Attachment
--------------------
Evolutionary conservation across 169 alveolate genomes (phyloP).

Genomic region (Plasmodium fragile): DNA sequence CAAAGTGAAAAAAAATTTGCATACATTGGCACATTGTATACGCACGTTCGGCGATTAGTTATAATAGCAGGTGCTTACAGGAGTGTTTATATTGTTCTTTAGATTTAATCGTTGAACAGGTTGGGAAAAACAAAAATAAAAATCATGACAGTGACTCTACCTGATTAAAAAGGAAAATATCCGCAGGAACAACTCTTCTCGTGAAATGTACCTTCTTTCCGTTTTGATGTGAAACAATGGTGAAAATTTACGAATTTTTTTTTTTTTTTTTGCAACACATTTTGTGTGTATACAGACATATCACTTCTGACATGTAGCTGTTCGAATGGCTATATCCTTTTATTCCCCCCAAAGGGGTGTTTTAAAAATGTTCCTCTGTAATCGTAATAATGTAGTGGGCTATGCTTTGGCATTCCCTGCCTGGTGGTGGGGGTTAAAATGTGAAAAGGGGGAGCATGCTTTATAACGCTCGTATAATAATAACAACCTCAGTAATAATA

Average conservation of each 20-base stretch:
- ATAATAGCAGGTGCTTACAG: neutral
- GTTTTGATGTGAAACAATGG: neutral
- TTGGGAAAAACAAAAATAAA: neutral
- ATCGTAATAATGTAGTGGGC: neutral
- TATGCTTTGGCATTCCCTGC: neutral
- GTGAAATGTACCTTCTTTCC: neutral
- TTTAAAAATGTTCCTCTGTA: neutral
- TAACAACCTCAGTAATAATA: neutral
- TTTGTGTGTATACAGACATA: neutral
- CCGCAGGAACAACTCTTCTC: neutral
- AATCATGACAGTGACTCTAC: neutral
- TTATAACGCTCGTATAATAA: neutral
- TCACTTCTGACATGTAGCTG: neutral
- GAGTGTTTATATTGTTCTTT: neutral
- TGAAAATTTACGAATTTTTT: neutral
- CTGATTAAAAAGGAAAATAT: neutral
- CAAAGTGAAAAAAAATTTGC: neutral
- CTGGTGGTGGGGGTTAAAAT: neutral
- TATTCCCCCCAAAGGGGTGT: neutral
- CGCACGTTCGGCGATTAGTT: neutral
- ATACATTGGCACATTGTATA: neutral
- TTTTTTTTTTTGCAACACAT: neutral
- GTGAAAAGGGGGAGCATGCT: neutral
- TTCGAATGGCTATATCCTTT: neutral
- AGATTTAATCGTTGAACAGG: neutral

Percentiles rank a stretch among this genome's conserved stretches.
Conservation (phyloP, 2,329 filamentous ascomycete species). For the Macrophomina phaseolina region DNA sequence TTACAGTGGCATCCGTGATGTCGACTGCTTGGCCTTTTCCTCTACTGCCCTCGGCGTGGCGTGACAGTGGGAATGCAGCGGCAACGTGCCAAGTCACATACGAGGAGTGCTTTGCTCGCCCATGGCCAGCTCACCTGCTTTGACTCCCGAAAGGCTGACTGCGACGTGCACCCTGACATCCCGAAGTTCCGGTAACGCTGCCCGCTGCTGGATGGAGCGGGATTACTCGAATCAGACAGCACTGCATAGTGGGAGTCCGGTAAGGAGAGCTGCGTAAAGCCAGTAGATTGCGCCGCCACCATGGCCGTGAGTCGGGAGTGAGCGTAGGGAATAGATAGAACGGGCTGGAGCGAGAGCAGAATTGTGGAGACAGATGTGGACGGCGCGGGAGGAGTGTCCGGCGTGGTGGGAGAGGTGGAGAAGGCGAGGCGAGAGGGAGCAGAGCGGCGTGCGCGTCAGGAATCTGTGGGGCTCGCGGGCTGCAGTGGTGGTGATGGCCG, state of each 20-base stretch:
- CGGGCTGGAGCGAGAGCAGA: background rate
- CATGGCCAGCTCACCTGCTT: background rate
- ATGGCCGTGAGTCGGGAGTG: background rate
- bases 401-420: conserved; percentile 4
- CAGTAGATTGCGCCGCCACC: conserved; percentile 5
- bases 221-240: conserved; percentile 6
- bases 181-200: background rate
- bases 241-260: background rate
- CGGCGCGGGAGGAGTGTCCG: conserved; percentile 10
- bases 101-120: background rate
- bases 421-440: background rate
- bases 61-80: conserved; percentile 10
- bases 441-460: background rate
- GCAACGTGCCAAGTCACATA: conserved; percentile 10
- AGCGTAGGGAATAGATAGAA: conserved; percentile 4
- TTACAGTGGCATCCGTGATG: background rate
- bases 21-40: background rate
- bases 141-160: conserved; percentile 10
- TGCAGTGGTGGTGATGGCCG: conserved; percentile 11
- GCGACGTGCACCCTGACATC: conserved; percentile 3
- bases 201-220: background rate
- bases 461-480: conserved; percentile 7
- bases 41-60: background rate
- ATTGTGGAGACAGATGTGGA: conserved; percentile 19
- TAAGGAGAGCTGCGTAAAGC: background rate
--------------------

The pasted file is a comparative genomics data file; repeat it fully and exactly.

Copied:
Evolutionary conservation across 169 alveolate genomes (phyloP).

Genomic region (Plasmodium fragile): DNA sequence CAAAGTGAAAAAAAATTTGCATACATTGGCACATTGTATACGCACGTTCGGCGATTAGTTATAATAGCAGGTGCTTACAGGAGTGTTTATATTGTTCTTTAGATTTAATCGTTGAACAGGTTGGGAAAAACAAAAATAAAAATCATGACAGTGACTCTACCTGATTAAAAAGGAAAATATCCGCAGGAACAACTCTTCTCGTGAAATGTACCTTCTTTCCGTTTTGATGTGAAACAATGGTGAAAATTTACGAATTTTTTTTTTTTTTTTTGCAACACATTTTGTGTGTATACAGACATATCACTTCTGACATGTAGCTGTTCGAATGGCTATATCCTTTTATTCCCCCCAAAGGGGTGTTTTAAAAATGTTCCTCTGTAATCGTAATAATGTAGTGGGCTATGCTTTGGCATTCCCTGCCTGGTGGTGGGGGTTAAAATGTGAAAAGGGGGAGCATGCTTTATAACGCTCGTATAATAATAACAACCTCAGTAATAATA

Average conservation of each 20-base stretch:
- ATAATAGCAGGTGCTTACAG: neutral
- GTTTTGATGTGAAACAATGG: neutral
- TTGGGAAAAACAAAAATAAA: neutral
- ATCGTAATAATGTAGTGGGC: neutral
- TATGCTTTGGCATTCCCTGC: neutral
- GTGAAATGTACCTTCTTTCC: neutral
- TTTAAAAATGTTCCTCTGTA: neutral
- TAACAACCTCAGTAATAATA: neutral
- TTTGTGTGTATACAGACATA: neutral
- CCGCAGGAACAACTCTTCTC: neutral
- AATCATGACAGTGACTCTAC: neutral
- TTATAACGCTCGTATAATAA: neutral
- TCACTTCTGACATGTAGCTG: neutral
- GAGTGTTTATATTGTTCTTT: neutral
- TGAAAATTTACGAATTTTTT: neutral
- CTGATTAAAAAGGAAAATAT: neutral
- CAAAGTGAAAAAAAATTTGC: neutral
- CTGGTGGTGGGGGTTAAAAT: neutral
- TATTCCCCCCAAAGGGGTGT: neutral
- CGCACGTTCGGCGATTAGTT: neutral
- ATACATTGGCACATTGTATA: neutral
- TTTTTTTTTTTGCAACACAT: neutral
- GTGAAAAGGGGGAGCATGCT: neutral
- TTCGAATGGCTATATCCTTT: neutral
- AGATTTAATCGTTGAACAGG: neutral

Percentiles rank a stretch among this genome's conserved stretches.
Conservation (phyloP, 2,329 filamentous ascomycete species). For the Macrophomina phaseolina region DNA sequence TTACAGTGGCATCCGTGATGTCGACTGCTTGGCCTTTTCCTCTACTGCCCTCGGCGTGGCGTGACAGTGGGAATGCAGCGGCAACGTGCCAAGTCACATACGAGGAGTGCTTTGCTCGCCCATGGCCAGCTCACCTGCTTTGACTCCCGAAAGGCTGACTGCGACGTGCACCCTGACATCCCGAAGTTCCGGTAACGCTGCCCGCTGCTGGATGGAGCGGGATTACTCGAATCAGACAGCACTGCATAGTGGGAGTCCGGTAAGGAGAGCTGCGTAAAGCCAGTAGATTGCGCCGCCACCATGGCCGTGAGTCGGGAGTGAGCGTAGGGAATAGATAGAACGGGCTGGAGCGAGAGCAGAATTGTGGAGACAGATGTGGACGGCGCGGGAGGAGTGTCCGGCGTGGTGGGAGAGGTGGAGAAGGCGAGGCGAGAGGGAGCAGAGCGGCGTGCGCGTCAGGAATCTGTGGGGCTCGCGGGCTGCAGTGGTGGTGATGGCCG, state of each 20-base stretch:
- CGGGCTGGAGCGAGAGCAGA: background rate
- CATGGCCAGCTCACCTGCTT: background rate
- ATGGCCGTGAGTCGGGAGTG: background rate
- bases 401-420: conserved; percentile 4
- CAGTAGATTGCGCCGCCACC: conserved; percentile 5
- bases 221-240: conserved; percentile 6
- bases 181-200: background rate
- bases 241-260: background rate
- CGGCGCGGGAGGAGTGTCCG: conserved; percentile 10
- bases 101-120: background rate
- bases 421-440: background rate
- bases 61-80: conserved; percentile 10
- bases 441-460: background rate
- GCAACGTGCCAAGTCACATA: conserved; percentile 10
- AGCGTAGGGAATAGATAGAA: conserved; percentile 4
- TTACAGTGGCATCCGTGATG: background rate
- bases 21-40: background rate
- bases 141-160: conserved; percentile 10
- TGCAGTGGTGGTGATGGCCG: conserved; percentile 11
- GCGACGTGCACCCTGACATC: conserved; percentile 3
- bases 201-220: background rate
- bases 461-480: conserved; percentile 7
- bases 41-60: background rate
- ATTGTGGAGACAGATGTGGA: conserved; percentile 19
- TAAGGAGAGCTGCGTAAAGC: background rate